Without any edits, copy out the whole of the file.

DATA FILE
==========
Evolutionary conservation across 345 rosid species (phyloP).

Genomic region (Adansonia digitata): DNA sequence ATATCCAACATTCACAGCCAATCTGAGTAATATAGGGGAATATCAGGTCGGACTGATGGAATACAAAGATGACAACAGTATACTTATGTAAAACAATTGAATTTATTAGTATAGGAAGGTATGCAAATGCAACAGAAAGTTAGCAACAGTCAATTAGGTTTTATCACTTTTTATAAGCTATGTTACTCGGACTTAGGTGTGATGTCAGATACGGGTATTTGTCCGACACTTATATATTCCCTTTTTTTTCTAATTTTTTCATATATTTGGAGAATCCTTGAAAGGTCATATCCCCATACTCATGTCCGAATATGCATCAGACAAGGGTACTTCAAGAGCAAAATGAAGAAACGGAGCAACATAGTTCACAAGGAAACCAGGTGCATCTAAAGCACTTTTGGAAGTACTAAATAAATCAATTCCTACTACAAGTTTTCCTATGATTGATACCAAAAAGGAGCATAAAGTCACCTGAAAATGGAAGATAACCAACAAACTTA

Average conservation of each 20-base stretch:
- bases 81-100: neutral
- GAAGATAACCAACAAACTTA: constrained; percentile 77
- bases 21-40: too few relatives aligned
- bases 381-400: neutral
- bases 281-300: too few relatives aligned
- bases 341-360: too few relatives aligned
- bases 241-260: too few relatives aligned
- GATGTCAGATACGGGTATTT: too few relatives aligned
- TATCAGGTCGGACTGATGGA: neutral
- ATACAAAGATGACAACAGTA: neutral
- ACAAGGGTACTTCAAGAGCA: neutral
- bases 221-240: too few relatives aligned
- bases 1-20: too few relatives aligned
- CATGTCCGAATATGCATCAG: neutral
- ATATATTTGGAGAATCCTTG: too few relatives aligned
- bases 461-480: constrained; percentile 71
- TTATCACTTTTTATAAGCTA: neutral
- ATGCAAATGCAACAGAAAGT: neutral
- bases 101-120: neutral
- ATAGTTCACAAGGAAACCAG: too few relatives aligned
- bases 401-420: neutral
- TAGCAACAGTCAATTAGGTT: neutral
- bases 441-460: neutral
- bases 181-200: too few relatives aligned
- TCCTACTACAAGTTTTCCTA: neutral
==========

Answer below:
Evolutionary conservation across 345 rosid species (phyloP).

Genomic region (Adansonia digitata): DNA sequence ATATCCAACATTCACAGCCAATCTGAGTAATATAGGGGAATATCAGGTCGGACTGATGGAATACAAAGATGACAACAGTATACTTATGTAAAACAATTGAATTTATTAGTATAGGAAGGTATGCAAATGCAACAGAAAGTTAGCAACAGTCAATTAGGTTTTATCACTTTTTATAAGCTATGTTACTCGGACTTAGGTGTGATGTCAGATACGGGTATTTGTCCGACACTTATATATTCCCTTTTTTTTCTAATTTTTTCATATATTTGGAGAATCCTTGAAAGGTCATATCCCCATACTCATGTCCGAATATGCATCAGACAAGGGTACTTCAAGAGCAAAATGAAGAAACGGAGCAACATAGTTCACAAGGAAACCAGGTGCATCTAAAGCACTTTTGGAAGTACTAAATAAATCAATTCCTACTACAAGTTTTCCTATGATTGATACCAAAAAGGAGCATAAAGTCACCTGAAAATGGAAGATAACCAACAAACTTA

Average conservation of each 20-base stretch:
- bases 81-100: neutral
- GAAGATAACCAACAAACTTA: constrained; percentile 77
- bases 21-40: too few relatives aligned
- bases 381-400: neutral
- bases 281-300: too few relatives aligned
- bases 341-360: too few relatives aligned
- bases 241-260: too few relatives aligned
- GATGTCAGATACGGGTATTT: too few relatives aligned
- TATCAGGTCGGACTGATGGA: neutral
- ATACAAAGATGACAACAGTA: neutral
- ACAAGGGTACTTCAAGAGCA: neutral
- bases 221-240: too few relatives aligned
- bases 1-20: too few relatives aligned
- CATGTCCGAATATGCATCAG: neutral
- ATATATTTGGAGAATCCTTG: too few relatives aligned
- bases 461-480: constrained; percentile 71
- TTATCACTTTTTATAAGCTA: neutral
- ATGCAAATGCAACAGAAAGT: neutral
- bases 101-120: neutral
- ATAGTTCACAAGGAAACCAG: too few relatives aligned
- bases 401-420: neutral
- TAGCAACAGTCAATTAGGTT: neutral
- bases 441-460: neutral
- bases 181-200: too few relatives aligned
- TCCTACTACAAGTTTTCCTA: neutral